Fires, floods, excessively high temperatures: this is how climate change deprives voters of the right to vote

Fires, floods, excessively high temperatures: this is how climate change deprives voters of the right to vote
Fires, floods, excessively high temperatures: this is how climate change deprives voters of the right to vote

In Alberta, Canada, the 2023 election campaign was suspended; in 2022 Australia had to resort to telephone voting; in 2019, in Mozambique, cyclones also swallowed up registration centers, along with the homes of tens of thousands of people

In the days in which Narenda Modi was seeking triumph for his third consecutive mandate in India – in the most elephantine elections in the world: out of a population of almost one and a half billion people, approximately 969 million have the right to vote – Delhi boiled at a record temperature of 50 degrees. During the voting, which began on April 19th and ended on June 1st, due to the extreme heat 77 people died: 33 were responsible for the polling stations. There were not enough water supplies and fans made available in the state which, according to the IPCC (Intergovernmental Panel on Climate Change), remains the country that will be among the most affected by the climate crisis in the future.

Democracy, like humans, is vulnerable to high temperatures: polling stations and ballot boxes are. Rising sea levels and flooding, desertification and fires are increasingly putting voting at risk around the world. To Alberta, Canadain 2023 the electoral campaign was suspended for a hundred fires. Already in 2021 in British Columbia the media were explaining how to vote to residents evacuated due to out-of-control forest fires, to those who had lost their documents in the flames, to those who could reach a relative in a safe area. Overseas they are thinking about strengthening the security of the digital network to express preferences remotely. It does theAustralia, where in 2022 they had to resort to telephone voting. In the same year in Florida, USA, Hurricane Ian, six weeks before the elections, had destroyed 12% of the voting infrastructure. According to the annual report of the NDMA (National Disaster Control Authority), one third of the territory of Pakistan it was flooded in 2022 before the national elections. Almost 15 billion dollars in damage and eight million people evacuated at the dawn of the polls.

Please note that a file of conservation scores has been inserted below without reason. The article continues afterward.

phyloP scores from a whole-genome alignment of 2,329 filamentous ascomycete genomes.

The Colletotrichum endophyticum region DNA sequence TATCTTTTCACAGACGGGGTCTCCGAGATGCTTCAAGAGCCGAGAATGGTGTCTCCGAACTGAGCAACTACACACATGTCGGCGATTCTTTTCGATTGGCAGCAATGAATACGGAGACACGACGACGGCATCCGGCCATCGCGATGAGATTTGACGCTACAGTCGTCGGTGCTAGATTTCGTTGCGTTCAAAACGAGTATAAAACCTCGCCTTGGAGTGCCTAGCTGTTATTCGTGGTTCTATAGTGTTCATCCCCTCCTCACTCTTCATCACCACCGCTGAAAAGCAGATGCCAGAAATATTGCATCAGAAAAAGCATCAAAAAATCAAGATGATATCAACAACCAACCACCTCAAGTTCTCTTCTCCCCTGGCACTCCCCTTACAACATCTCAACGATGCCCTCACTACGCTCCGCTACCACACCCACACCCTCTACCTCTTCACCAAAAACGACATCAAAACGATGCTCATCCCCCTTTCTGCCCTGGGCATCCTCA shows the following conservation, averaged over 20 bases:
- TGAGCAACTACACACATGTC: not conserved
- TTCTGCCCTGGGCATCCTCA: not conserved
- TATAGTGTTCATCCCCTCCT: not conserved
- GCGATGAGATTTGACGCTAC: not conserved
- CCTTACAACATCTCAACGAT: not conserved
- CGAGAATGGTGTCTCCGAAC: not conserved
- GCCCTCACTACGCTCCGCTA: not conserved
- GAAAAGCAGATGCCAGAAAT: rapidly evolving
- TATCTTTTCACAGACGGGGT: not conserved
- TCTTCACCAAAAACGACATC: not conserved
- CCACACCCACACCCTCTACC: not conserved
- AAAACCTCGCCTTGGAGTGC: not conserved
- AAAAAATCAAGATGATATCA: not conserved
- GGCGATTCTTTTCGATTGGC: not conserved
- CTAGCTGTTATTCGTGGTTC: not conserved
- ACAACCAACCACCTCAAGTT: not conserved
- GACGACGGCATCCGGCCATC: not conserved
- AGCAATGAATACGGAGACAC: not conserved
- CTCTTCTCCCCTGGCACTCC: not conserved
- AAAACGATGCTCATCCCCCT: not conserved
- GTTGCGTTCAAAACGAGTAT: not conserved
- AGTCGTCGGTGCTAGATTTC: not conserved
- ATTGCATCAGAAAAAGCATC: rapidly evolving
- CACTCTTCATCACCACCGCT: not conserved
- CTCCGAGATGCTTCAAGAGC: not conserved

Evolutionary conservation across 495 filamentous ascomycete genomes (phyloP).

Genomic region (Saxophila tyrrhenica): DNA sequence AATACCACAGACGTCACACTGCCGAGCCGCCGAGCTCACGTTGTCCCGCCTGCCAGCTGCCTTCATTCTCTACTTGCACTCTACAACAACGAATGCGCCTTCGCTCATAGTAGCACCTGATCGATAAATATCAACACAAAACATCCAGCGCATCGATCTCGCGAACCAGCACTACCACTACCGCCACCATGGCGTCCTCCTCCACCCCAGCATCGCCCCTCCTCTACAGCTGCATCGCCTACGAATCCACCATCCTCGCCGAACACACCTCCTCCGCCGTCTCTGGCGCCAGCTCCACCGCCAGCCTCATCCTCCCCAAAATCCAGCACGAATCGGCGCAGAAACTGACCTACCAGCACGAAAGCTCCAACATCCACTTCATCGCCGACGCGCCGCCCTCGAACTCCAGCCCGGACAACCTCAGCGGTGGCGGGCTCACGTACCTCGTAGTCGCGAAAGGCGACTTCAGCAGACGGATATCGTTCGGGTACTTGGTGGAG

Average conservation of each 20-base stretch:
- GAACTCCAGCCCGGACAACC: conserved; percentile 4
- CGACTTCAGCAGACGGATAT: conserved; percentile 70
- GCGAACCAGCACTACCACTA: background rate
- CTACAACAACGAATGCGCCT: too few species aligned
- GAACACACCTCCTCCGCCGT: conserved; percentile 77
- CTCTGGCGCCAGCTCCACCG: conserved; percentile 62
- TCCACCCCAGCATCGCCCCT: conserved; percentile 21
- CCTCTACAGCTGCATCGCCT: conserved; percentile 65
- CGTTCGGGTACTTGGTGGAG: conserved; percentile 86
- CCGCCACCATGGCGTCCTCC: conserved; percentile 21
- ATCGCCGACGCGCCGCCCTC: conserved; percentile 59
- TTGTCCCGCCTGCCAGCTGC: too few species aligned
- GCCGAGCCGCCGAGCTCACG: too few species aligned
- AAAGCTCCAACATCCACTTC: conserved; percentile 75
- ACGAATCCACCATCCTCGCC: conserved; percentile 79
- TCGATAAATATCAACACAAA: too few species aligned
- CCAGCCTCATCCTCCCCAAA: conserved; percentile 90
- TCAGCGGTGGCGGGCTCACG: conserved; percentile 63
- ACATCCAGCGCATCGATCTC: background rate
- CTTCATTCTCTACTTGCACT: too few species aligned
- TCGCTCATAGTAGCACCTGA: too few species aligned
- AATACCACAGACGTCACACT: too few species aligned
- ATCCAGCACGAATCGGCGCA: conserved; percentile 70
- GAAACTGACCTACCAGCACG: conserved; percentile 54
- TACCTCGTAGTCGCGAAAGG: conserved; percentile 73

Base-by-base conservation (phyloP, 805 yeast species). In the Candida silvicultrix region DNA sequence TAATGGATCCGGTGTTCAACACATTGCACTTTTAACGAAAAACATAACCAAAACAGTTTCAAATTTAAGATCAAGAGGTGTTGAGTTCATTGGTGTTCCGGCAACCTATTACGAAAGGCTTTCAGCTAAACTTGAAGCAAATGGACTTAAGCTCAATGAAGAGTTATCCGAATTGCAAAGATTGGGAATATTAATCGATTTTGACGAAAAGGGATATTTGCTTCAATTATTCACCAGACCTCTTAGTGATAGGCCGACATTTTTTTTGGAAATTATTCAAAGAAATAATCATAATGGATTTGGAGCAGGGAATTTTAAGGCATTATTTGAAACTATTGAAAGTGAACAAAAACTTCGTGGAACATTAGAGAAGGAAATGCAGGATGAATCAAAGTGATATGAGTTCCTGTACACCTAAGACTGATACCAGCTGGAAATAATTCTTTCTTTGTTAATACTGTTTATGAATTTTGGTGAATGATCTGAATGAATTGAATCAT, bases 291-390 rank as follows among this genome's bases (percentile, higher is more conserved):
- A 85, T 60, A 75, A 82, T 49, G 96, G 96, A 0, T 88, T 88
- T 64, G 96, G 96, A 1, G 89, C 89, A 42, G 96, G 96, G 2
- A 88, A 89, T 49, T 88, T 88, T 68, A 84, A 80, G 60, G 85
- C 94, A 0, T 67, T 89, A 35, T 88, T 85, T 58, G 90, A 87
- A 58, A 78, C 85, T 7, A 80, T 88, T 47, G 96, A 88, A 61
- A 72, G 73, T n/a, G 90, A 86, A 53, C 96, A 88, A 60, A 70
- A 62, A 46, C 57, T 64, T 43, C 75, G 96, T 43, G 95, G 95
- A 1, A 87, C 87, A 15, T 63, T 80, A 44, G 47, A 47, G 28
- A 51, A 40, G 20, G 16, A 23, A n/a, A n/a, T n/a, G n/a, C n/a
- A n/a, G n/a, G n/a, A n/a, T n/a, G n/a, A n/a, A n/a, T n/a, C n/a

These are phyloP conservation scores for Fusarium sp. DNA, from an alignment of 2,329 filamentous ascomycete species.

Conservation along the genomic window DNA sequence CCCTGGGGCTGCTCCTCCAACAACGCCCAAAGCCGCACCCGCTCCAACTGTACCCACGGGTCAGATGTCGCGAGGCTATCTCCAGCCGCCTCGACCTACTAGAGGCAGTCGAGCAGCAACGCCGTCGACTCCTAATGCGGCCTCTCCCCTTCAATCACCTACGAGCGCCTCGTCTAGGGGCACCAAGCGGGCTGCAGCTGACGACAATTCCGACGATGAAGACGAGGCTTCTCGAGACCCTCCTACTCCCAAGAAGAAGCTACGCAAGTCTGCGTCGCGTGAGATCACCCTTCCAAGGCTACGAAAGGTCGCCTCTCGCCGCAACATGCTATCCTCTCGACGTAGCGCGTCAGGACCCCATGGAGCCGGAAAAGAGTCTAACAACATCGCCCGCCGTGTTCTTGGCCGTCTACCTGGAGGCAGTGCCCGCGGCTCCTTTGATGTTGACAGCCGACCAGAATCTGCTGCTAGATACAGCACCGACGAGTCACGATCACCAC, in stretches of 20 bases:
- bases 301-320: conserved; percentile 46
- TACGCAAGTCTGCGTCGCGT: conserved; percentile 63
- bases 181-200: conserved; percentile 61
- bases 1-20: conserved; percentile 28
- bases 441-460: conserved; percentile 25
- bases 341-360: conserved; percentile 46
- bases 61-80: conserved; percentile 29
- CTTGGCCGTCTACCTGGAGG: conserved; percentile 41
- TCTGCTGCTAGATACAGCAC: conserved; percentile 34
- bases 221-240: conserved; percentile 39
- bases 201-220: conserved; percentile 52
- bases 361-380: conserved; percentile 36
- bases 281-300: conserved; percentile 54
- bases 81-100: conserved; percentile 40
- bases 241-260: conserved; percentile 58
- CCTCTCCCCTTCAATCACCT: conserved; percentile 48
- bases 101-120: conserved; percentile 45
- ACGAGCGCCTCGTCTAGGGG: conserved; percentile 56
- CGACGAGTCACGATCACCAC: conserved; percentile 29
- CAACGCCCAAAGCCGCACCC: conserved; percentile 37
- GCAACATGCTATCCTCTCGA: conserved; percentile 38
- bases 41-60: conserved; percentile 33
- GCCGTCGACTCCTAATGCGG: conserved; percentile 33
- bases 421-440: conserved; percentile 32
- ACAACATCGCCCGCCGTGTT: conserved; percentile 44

Voting is a fundamental democratic right and we must prepare for climate change. Karen Florini and Alice Hill write it on Foreign Affairs. And they are alarming: “extreme weather phenomena can deprive voters of their right to vote”; from 2019 to 2024 more than ten countries faced natural disasters during elections (local and national), as happened in Mozambique in 2019, where the cyclones, along with the homes of tens of thousands of people, also swallowed up the registration centers. Among the 68 electoral races that will be held around the world in 2024, some (already occurred or arriving) will be more crucial than the others: Russia, EU, India, USA, Indonesiaamong the largest carbon emitting countries, will determine not only the fate of their citizens, but also of the rest of the world, with their climate policies.

Less and less climate justice, less and less rights. Those who deal with climate and environment are at risk, reveals the international survey by Ejn, Earth Journalism Network and Deakin University. Four out of ten journalists are threatened for their investigations, 11% of respondents (740 reporters from 102 countries) have suffered physical violence from criminals for their work. Companies and governments instead report them and take them to court or in any case threaten them with legal consequences. 39% of journalists admitted to usingself-censorship for fear of repercussions. Climate warming eats up seats and eats up lives, and a solution is also missing from the EU political agenda, which has promised to reduce emissions to zero in the next twenty-five years.

 
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